Leading Museums, Museum Leaders

Beer cans, cigars and puppets: What should

Former prime minister Bob Hawke celebrating the America’s Cup win, in THAT jacket, in 1983.

Andrew Taylor, Beer cans, cigars and puppets: What should be displayed in a museum dedicated to Bob Hawke?, Brisbane Times, 19 May 2019

Beer cans, cigars and that lairy America’s Cup jacket are some of the items that experts suggest could be displayed in a museum dedicated to former prime minister Bob Hawke who died last week.

The Labor party announced earlier this month that, if elected, it would spend up to $750,000 to purchase and renovate Hawke House, the childhood home of Mr Hawke in the South Australian town of Bordertown.

The Liberal party did not say whether it would match Labor’s promise to turn the property into a museum celebrating Mr Hawke’s life and achievements if the Morrison government was re-elected.

But what should a museum dedicated to Mr Hawke contain, given the University of South Australia already hosts the Bob Hawke Prime Ministerial Centre?

A replica of the America’s Cup jacket worn by Mr Hawke is held by the Centre of Democracy in Adelaide.

The Museum of Australian Democracy in Canberra holds an extensive collection of Hawke memorabilia, including election posters and leaflets, photos, personal letters, a 1975 portrait and Hawke’s Telecom Commander telephone with direct dial buttons to his staff and ministers.

A pincushion, lamp and garden gnome, all designed to resemble Mr Hawke, also feature in the museum’s collection as well as a drinks dispenser in the shape of Mr Hawke’s head with a sticker that reads: “Take the piss out of Bob”.

Kate Armstrong, the museum’s manager of interpretation and development, said visitors to a House Museum are often attracted to personal objects that have been regularly handled by the owner.

She suggested a well-loved childhood toy, lecture notes on political strategy or international relations from his university career, or a recording of Hawke delivering a rousing speech in his union days.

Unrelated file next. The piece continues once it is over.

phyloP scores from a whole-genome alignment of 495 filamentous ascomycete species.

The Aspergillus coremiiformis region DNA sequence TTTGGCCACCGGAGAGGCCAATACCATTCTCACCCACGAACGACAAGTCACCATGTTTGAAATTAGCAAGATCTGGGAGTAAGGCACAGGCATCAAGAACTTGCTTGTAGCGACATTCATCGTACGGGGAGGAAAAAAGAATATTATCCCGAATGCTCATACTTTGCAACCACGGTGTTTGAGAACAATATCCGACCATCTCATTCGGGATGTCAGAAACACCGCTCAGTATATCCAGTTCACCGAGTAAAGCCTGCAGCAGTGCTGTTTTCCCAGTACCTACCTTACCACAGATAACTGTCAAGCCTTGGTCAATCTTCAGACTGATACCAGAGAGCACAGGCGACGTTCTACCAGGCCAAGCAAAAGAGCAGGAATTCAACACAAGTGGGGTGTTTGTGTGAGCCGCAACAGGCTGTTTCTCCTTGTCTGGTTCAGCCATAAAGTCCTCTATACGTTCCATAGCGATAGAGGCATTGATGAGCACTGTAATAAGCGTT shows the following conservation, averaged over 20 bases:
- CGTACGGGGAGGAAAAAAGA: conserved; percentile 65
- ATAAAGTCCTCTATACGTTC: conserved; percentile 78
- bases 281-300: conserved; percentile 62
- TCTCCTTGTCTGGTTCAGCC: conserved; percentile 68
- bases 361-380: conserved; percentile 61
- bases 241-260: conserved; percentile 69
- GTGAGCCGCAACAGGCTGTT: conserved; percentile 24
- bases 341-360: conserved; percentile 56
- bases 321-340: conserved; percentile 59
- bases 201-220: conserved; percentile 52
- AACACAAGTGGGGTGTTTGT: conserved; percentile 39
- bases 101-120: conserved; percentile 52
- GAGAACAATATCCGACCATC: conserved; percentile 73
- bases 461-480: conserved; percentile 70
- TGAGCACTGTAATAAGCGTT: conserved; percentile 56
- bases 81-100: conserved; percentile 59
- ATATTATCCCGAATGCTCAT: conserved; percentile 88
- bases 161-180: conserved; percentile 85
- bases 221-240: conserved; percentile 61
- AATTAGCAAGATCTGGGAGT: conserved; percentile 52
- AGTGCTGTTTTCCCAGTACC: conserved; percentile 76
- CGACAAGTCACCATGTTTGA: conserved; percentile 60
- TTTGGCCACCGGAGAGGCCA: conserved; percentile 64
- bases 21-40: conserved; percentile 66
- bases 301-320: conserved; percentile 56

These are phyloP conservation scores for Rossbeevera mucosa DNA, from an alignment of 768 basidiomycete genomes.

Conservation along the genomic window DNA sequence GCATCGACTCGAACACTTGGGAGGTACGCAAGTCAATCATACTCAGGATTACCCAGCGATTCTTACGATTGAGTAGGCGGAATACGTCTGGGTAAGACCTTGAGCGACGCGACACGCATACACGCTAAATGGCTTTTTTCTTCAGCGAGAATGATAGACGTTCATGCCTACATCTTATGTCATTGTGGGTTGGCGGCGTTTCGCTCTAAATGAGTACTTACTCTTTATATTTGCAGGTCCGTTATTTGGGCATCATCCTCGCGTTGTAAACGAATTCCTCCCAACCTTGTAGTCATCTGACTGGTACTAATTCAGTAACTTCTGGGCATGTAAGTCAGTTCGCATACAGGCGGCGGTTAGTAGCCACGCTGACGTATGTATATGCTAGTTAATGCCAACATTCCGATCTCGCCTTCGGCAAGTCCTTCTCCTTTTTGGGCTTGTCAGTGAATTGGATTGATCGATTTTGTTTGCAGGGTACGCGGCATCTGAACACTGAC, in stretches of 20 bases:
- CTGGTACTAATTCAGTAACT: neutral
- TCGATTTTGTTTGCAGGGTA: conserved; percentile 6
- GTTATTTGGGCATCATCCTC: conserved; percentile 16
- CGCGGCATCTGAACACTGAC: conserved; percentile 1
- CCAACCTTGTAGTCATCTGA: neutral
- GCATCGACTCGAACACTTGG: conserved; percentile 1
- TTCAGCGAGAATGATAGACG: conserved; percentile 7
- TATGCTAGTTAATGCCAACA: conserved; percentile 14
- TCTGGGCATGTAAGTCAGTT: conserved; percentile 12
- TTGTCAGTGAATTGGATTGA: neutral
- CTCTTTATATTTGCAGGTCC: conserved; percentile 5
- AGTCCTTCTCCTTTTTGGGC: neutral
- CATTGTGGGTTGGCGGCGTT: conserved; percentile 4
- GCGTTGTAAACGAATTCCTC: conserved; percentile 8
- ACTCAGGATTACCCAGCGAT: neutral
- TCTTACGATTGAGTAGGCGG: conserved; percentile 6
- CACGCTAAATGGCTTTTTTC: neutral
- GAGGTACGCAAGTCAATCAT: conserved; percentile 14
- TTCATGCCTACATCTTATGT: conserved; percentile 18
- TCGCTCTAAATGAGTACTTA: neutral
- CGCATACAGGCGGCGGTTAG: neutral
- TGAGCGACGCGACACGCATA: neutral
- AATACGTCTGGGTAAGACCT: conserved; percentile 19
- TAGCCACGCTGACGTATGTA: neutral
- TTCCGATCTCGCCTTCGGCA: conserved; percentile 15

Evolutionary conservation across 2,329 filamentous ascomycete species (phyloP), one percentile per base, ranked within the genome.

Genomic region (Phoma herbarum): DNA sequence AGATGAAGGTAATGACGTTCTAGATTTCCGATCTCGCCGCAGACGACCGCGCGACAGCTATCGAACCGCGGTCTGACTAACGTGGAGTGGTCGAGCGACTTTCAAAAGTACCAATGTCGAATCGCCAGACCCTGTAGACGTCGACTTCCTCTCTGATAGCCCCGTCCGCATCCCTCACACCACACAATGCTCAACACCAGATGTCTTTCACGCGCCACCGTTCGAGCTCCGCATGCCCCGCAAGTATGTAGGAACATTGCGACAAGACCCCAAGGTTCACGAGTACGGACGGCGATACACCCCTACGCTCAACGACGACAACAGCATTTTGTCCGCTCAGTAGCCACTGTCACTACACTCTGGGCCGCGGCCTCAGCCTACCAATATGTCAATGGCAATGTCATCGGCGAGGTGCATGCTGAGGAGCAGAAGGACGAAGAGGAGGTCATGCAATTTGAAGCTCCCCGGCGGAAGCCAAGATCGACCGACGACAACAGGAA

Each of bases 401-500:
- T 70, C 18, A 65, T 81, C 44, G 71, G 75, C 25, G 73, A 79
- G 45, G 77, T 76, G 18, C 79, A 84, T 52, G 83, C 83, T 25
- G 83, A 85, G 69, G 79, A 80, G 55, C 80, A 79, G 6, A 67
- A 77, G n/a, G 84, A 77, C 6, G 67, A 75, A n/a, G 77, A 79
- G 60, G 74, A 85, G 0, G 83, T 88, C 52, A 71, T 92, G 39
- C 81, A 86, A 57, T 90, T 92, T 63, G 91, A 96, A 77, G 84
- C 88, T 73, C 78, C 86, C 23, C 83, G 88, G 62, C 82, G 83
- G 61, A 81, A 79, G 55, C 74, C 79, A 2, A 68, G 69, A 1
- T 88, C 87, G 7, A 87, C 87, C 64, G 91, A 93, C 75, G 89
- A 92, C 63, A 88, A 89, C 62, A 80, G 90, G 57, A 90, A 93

“A house museum often concentrates on someone as a person rather than as a political figure,” Ms Armstrong said. “Anything that relates to Hawke and his personal life would be worthy of consideration for the house museum collection and for display.”

Stewart Jackson, a lecturer in the Department of Government and International Relations at the University of Sydney, also favoured personal items such as school and university memorabilia, cans of Hawke Lager and “given his love of sport, a photo of Hawke being hit with a cricket ball and any sporting memorabilia he retained”.

“I think it is a small price to pay for preserving a piece of Australian heritage, especially when taken in the context of the $50 million [Captain James] Cook memorial,” said.

“Hawke is an important figure, whether loved or hated, alongside John Howard, because both had a key role in transforming Australia economically and socially.”

John Tate, a senior lecturer in politics and international relations at the University of Newcastle, opted for humorous items such as video clips of Max Gillies impersonating Mr Hawke, his puppet from the 1980s satirical television series Rubbery Figures, and a “replica of his coiffure which defied gravity”.

Dr Tate said a collection of Hawke artefacts should also include “one of his cigars that Paul Keating said stank out the Prime Minister’s office when he arrived to replace Hawke”.

NSW Labor’s acting leader Penny Sharpe said she would include Mr Hawke’s response to the Tiananmen Square massacre in 1989 and his 1988 speech following John Howard’s comments on immigration.

Ms Sharpe also suggested Mr Hawke’s 1983 promise, made when Opposition Leader, to stop the Franklin dam.

“I am sure that there will be many who will point to beer glasses, jackets and cigars,” she said. “We need to have his Medicare card.”

Council of Australasian Museum Directors c/o Mr Brian Oldman, South Australian Museum PO Box 234 Adelaide, South Australia 5001 Australia, © CAMD 2022
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